Newborn babies can be a challenge; an ultimately rewarding challenge, but a challenge none-the-less! What if we told you there was a technique that would help your baby stay calm, improve your ability to breastfeed with confidence, and make your newborn’s vital signs more stable? Surely, you would jump at the chance to try it? Well, that technique exists, and it is really simple: early and frequent skin-to-skin contact with your baby.
There is no deep mystery behind skin-to-skin contact; it is not complicated and requires no advanced skills. It is having direct physical contact with your baby. The baby is usually naked, apart from a nappy.
Skin-to-skin contact can start immediately after birth; the baby should be dried with a blanket and placed directly on the mother’s chest between her breasts, with his or her face against the internal surface of one breast. Newborns should then be covered with a warm, dry blanket and provided with a hat to prevent excess heat loss during those first few minutes of life. Your healthcare provider will ensure that blankets do not cover the baby’s face and that his or her chin is lifted from the chest to keep the airway open.
Skin-to-skin contact does not have to be limited to the time immediately after birth, it can be done regularly during the first weeks and months of your baby’s life. You can do it exactly as described above, or hold the baby in a wrap or baby carrier, giving you the opportunity to get things done at the same time. There is no maximum time limit for skin-to-skin, you can just do it whenever you feel your baby would benefit from being held close to you. You might notice that your baby starts to root for the breast during this time, if so, offer it to them to see if they latch. This is an ideal way of calming fussy babies, or helping to understand your baby’s hunger cues in those first few weeks.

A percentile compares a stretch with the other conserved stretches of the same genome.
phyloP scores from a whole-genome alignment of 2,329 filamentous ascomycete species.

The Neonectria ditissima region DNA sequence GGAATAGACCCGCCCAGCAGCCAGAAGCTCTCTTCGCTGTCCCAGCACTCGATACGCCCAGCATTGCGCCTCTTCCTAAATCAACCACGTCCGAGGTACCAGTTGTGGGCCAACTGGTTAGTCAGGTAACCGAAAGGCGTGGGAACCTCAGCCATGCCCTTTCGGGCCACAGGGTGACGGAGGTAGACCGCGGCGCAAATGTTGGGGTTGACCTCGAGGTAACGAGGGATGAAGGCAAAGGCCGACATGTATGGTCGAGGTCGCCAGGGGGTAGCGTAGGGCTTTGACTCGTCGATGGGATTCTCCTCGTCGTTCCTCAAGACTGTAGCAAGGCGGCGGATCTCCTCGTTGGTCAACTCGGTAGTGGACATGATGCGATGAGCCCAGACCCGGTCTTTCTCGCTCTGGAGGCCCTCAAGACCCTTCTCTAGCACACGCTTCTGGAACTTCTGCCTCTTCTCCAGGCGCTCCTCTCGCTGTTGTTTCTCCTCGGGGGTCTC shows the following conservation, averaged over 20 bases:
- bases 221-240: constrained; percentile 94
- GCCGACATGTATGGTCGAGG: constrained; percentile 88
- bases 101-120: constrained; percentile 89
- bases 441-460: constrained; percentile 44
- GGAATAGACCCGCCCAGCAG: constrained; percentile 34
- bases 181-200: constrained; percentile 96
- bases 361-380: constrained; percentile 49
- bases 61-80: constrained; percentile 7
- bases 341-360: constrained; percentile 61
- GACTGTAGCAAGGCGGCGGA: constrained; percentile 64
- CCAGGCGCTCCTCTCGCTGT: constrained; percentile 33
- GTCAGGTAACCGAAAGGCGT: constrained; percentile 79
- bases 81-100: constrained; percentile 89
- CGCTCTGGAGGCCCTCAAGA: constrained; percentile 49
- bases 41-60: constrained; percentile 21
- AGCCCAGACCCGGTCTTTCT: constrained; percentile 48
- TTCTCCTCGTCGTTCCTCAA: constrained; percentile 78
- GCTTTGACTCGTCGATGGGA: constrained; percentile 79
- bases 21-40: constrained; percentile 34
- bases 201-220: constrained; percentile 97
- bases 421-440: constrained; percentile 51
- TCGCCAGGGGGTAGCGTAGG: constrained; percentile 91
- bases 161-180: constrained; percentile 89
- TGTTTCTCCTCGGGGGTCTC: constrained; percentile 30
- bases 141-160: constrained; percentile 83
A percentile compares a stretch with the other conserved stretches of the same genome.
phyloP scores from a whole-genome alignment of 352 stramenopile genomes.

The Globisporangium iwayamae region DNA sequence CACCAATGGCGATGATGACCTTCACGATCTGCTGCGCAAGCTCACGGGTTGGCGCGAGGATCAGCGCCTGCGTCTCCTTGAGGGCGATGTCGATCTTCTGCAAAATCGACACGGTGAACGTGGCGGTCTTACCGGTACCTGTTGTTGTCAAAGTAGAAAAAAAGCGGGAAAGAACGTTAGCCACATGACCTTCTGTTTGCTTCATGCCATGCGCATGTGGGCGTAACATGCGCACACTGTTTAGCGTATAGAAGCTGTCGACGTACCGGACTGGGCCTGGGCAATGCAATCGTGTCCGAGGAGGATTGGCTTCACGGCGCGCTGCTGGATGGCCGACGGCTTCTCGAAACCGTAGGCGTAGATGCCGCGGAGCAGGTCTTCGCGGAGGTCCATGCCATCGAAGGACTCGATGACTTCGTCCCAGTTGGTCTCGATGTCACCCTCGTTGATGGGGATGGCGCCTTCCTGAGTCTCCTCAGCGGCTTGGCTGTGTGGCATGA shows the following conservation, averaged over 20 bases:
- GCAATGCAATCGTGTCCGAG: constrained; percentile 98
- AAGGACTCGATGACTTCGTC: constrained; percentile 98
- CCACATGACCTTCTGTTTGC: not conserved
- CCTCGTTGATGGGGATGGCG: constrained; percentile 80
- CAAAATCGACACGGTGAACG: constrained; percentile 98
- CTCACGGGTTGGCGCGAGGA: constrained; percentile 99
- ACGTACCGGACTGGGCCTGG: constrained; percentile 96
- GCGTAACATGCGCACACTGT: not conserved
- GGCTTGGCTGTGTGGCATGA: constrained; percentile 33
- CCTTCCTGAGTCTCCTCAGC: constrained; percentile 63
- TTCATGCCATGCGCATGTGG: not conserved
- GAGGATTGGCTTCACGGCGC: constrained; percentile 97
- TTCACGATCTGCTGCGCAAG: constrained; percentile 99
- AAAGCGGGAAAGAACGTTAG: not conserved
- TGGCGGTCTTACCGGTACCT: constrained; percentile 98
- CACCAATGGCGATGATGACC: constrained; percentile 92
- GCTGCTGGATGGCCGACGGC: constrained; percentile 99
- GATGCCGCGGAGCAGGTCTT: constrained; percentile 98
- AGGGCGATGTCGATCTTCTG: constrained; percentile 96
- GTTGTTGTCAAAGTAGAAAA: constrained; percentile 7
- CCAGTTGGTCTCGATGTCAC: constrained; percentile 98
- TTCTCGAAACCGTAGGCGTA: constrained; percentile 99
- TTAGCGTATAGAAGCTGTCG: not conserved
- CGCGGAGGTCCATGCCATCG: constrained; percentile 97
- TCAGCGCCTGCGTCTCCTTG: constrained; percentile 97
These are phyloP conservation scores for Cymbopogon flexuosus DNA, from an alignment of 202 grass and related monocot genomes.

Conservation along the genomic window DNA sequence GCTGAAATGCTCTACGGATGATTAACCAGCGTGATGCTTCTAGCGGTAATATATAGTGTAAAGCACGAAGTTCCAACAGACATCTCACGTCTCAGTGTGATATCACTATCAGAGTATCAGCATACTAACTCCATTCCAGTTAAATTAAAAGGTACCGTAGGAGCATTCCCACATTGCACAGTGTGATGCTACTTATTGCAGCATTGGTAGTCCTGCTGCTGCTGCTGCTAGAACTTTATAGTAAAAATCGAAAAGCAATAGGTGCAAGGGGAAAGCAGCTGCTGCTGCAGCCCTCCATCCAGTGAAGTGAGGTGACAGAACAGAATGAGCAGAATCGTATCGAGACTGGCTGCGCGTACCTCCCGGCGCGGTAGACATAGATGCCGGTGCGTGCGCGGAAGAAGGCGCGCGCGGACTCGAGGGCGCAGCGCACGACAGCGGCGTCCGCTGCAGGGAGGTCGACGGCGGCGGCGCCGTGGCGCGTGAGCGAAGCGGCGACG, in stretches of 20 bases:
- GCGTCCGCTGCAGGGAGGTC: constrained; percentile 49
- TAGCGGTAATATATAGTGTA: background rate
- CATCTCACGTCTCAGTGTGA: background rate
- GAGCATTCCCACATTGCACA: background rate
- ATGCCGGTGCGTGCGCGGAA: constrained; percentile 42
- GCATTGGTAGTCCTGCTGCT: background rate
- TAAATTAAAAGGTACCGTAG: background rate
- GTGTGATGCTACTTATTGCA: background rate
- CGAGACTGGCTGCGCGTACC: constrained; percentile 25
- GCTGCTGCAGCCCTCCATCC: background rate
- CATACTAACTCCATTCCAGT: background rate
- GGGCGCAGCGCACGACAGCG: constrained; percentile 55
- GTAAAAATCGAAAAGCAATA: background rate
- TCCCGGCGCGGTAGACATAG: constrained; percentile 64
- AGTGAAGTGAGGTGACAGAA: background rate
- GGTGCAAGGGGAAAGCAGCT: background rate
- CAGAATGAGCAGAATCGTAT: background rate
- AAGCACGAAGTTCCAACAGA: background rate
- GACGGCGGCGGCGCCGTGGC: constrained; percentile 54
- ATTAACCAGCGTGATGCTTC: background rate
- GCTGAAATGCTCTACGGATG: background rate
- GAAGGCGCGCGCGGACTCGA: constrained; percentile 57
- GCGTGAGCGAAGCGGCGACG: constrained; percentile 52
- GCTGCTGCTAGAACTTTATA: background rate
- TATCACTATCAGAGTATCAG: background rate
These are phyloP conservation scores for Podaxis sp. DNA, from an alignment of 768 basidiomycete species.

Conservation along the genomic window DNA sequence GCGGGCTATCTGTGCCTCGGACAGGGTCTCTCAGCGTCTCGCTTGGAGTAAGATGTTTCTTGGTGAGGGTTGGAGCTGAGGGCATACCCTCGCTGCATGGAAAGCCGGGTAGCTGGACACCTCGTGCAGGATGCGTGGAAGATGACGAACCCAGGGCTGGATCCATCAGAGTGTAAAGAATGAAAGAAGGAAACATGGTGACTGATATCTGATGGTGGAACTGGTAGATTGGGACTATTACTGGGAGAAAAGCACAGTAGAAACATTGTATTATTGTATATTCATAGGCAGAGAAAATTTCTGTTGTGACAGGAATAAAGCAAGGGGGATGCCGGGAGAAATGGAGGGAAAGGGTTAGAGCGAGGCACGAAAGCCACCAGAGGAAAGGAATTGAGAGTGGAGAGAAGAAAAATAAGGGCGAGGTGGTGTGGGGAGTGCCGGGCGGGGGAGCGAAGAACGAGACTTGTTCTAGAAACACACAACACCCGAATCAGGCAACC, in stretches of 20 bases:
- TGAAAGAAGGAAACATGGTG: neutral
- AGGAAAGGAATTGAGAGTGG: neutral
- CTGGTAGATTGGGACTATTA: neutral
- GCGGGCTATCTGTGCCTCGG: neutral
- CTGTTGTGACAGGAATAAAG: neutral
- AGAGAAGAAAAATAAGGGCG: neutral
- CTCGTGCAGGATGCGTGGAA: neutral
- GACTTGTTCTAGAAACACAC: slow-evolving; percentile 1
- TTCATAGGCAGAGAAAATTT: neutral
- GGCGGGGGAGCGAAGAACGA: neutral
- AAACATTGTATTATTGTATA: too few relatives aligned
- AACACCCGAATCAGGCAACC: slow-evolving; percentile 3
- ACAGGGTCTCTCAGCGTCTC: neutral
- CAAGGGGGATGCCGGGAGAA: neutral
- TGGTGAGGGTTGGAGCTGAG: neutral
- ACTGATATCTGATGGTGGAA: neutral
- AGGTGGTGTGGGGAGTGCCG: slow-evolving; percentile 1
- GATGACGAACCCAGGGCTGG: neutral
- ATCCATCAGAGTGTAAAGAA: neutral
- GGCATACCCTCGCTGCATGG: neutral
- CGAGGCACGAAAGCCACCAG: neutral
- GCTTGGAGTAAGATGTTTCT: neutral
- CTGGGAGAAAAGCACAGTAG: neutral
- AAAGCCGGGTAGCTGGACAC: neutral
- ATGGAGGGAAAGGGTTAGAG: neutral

Skin-to-skin contact is a process that does not have to be restricted to being between mother and child; your husband or partner can benefit from it too. In fact, skin-to-skin is a great way of promoting a strong bond between dad and baby.
Babies born prematurely and those who spend time in the NICU can, and should, also receive skin-to-skin contact. As long as your baby is carefully positioned, taking any necessary care to avoid disturbing IV lines and monitors, even the smallest of babies can benefit from regular skin-to-skin contact. It not only promotes bonding with the mother and father, but can also assist in your baby’s recovery. In fact, often vulnerable infants in this position become less clinically stable once skin-to-skin is stopped.
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